Former England captain and Sky Cricket expert Bob Willis has died at the age of 70 from prostate cancer.
The fast-bowler was a mainstay of the England team for more than a decade, playing in 90 Tests and 64 one-day internationals after his debut in 1971, and went on to enjoy a long career in broadcasting after his retirement in 1984.
Willis finished his Test career with 325 wickets, which to this day puts him fourth on the all-time list of England wicket-takers behind James Anderson, Ian Botham and Stuart Broad.
He played a key part in what became known as "Botham's Ashes" when his hostile bowling saw him take 8-43 in the memorable third Test at Headingley that was won from a seemingly-impossible position.
Botham would later describe his teammate as a "tremendous trier, a great team man and an inspiration - the only world-class fast bowler in my time as an England player".
Willis' family said in a statement: "We are heartbroken to lose our beloved Bob, who was an incredible husband, father, brother and grandfather. He made a huge impact on everybody he knew and we will miss him terribly."
The former international cricketer is survived by his wife Lauren, daughter Katie, brother David and sister Ann.
The Willis family has asked for donations to be made to Prostate Cancer UK.
'Many a glass will be raised in his name': Sky's sports editor Nick Powell remembers the colourful career of Bob Willis
Bob Willis nearly didn't play in his greatest triumph - the Headingley Ashes test of 1981 when he and Ian Botham produced cricket's most improbable comeback.
Lacking form and rhythm, the 6'6" fast bowler only just shook off knee trouble and illness in time to play.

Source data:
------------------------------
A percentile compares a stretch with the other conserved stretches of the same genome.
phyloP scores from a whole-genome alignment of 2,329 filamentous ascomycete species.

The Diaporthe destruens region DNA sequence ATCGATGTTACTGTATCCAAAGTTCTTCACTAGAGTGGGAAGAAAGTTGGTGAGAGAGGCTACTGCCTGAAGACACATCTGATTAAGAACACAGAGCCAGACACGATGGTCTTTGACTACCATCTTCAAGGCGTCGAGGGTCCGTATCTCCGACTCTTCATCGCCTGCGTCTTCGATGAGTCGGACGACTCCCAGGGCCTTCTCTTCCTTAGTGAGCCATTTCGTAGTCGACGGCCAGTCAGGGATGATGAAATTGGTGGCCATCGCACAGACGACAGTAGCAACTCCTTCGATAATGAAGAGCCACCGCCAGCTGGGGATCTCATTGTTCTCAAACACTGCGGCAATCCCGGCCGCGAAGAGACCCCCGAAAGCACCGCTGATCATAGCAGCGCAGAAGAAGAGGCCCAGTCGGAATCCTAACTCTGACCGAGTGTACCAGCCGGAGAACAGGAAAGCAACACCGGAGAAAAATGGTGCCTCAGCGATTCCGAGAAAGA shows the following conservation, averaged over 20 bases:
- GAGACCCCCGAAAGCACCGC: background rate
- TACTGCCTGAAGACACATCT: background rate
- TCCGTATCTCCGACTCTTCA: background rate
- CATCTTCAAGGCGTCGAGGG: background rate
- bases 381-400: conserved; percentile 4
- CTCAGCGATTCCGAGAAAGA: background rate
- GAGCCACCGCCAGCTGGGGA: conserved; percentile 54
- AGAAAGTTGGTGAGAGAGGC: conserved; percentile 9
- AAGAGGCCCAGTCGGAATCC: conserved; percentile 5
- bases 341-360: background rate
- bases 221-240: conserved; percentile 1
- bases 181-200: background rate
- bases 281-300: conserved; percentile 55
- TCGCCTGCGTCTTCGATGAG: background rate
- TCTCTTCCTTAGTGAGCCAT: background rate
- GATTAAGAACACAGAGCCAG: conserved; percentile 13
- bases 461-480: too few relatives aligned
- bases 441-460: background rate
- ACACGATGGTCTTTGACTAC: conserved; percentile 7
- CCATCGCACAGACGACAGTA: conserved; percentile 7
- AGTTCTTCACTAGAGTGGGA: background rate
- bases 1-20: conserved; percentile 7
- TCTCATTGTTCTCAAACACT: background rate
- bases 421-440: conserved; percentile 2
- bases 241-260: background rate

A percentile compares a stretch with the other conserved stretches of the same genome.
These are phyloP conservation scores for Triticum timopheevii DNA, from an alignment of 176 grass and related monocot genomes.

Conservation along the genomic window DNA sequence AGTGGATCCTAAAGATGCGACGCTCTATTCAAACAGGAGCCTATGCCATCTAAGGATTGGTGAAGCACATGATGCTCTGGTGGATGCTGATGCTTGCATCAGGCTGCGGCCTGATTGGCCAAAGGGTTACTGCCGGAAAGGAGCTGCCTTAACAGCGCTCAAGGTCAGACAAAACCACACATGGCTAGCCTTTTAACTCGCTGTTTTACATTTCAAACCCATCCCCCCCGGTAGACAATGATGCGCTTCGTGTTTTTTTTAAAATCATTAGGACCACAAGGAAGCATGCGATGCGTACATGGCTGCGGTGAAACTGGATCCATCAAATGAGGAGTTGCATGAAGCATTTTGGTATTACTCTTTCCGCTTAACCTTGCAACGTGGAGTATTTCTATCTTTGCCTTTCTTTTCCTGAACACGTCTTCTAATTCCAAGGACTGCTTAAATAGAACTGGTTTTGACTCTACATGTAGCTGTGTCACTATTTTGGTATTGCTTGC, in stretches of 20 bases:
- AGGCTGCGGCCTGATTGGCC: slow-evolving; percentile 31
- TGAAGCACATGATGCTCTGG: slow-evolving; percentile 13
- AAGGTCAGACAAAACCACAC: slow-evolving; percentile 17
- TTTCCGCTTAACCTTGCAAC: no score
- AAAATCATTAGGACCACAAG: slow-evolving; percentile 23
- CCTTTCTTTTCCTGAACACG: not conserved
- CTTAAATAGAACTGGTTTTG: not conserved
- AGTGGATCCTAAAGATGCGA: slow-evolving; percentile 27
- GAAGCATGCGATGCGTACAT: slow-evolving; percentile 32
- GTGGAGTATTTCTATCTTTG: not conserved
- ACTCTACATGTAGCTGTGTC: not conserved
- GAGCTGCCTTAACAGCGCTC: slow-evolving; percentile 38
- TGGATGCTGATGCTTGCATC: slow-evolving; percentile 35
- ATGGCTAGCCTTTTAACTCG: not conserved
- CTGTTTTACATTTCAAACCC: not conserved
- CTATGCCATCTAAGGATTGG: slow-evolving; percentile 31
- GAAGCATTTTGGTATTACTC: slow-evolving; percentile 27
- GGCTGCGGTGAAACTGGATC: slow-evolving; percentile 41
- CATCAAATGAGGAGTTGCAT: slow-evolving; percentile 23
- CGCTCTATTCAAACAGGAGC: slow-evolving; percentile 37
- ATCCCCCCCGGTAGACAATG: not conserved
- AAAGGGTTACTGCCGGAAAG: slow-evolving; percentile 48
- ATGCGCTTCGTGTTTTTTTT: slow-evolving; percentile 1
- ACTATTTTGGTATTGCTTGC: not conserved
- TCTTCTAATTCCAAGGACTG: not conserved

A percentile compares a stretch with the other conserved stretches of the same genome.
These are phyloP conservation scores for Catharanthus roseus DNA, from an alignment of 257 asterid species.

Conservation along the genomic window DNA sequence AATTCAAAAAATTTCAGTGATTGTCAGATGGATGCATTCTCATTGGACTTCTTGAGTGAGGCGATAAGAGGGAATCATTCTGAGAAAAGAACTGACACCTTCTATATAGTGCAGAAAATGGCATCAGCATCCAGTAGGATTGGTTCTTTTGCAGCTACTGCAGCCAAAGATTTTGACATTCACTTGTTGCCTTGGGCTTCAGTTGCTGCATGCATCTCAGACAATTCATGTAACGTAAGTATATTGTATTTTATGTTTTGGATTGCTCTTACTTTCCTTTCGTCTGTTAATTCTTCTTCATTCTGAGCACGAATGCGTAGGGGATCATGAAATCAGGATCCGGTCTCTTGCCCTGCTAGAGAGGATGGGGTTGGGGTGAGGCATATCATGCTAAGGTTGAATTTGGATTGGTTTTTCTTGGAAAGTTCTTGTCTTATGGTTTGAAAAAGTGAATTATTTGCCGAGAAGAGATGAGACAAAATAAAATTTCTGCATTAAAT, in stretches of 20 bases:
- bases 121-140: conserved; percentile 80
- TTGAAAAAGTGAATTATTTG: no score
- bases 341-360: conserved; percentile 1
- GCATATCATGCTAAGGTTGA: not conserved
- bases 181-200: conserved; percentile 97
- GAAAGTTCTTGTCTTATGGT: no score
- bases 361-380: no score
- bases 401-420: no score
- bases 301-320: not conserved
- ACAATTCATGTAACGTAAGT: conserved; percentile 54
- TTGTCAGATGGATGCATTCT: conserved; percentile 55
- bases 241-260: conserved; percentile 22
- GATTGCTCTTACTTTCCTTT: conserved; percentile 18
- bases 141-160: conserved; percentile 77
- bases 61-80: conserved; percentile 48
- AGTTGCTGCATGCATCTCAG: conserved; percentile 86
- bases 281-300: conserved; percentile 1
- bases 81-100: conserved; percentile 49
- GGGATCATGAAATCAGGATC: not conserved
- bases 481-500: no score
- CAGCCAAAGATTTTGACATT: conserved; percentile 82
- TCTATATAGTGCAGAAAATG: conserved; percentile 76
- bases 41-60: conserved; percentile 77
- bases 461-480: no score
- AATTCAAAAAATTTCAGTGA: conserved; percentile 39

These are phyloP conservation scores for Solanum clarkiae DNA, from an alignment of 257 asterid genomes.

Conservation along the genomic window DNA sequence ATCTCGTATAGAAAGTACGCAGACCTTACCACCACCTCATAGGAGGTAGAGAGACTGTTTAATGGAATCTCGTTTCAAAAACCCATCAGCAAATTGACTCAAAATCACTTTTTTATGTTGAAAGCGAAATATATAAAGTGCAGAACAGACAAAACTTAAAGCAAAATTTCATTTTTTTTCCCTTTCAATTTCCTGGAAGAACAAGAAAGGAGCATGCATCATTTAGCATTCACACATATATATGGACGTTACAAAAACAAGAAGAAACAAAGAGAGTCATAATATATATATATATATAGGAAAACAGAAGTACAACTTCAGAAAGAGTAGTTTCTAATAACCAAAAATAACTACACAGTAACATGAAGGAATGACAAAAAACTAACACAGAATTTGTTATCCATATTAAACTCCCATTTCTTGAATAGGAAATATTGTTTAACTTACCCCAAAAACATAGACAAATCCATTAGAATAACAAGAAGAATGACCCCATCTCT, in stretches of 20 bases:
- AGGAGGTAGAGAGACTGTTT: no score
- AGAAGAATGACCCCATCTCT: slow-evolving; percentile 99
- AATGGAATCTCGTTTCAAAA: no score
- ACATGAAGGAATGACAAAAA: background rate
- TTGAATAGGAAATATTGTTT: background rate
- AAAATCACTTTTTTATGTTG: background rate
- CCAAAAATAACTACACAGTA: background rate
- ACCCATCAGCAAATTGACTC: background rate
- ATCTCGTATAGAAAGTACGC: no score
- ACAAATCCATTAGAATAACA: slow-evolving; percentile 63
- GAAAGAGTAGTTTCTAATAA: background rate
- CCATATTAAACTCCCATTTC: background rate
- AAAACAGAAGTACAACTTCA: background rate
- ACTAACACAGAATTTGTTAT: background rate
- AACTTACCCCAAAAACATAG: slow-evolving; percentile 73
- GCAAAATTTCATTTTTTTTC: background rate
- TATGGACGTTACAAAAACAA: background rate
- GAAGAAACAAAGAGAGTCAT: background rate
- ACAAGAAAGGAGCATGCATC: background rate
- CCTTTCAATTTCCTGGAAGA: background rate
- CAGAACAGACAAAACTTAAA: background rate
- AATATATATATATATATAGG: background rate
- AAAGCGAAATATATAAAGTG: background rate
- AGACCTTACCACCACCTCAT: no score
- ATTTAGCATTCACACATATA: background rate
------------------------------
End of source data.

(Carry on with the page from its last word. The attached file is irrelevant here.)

So far behind were England in the match, bookmakers were offering 500-1 about their chances.
Even after Ian Botham's heroic, swashbuckling, nothing-to-lose, devil-may-care 149 not out, Australia only needed 130 in their second innings for victory.
Enter Willis, tousled hair flopping, off his long run-up.
His captain Mike Brearley believes the bowler's international career might have ended that day, had he not delivered the second half of Botham's miracle.
He had been listening to hypnotism tapes beforehand, and never seemed to leave that zone. Australian batsmen came and went. Willis took eight wickets. England won.
His knees - both previously operated on - carried him through three more years and the England captaincy - a rare distinction for an out-and-out fast bowler.
Willis finished his Test career with 325 wickets, which puts him fourth on England's all-time list behind James Anderson, Ian Botham and Stuart Broad - particularly notable given that current players like Anderson and Broad play many more matches.
In 1985, the year after his retirement, he began a TV career that was still in full swing this summer, first as a commentator and latterly as a studio pundit, delivering trenchant views with scrupulous fairness.
No one - no matter what his stature or reputation - was safe from Willis' barbed tongue.
And no one was happier than Willis if the object of his latest diatribe was able to turn his form around in his next match - as he had done in 1981.
To those of us at Sky he was outstandingly kind and helpful, taking the trouble to remember your name and to check you were happy with his contributions.
The shock of his passing is all the greater, given that it barely more than two months since he was arriving daily at his desk here, prompt as usual and eager to join in preparing for his broadcasts analysing the drawn Ashes series against Australia.
There was more to him than cricket and TV. He was such a keen Bob Dylan fan that he added Dylan to his name by deed poll.
And he had a third share in a wine label launched with Ian Botham and Australian wine expert Geoff Merrill.
Many a glass will be raised in Willis' name around the cricketing world.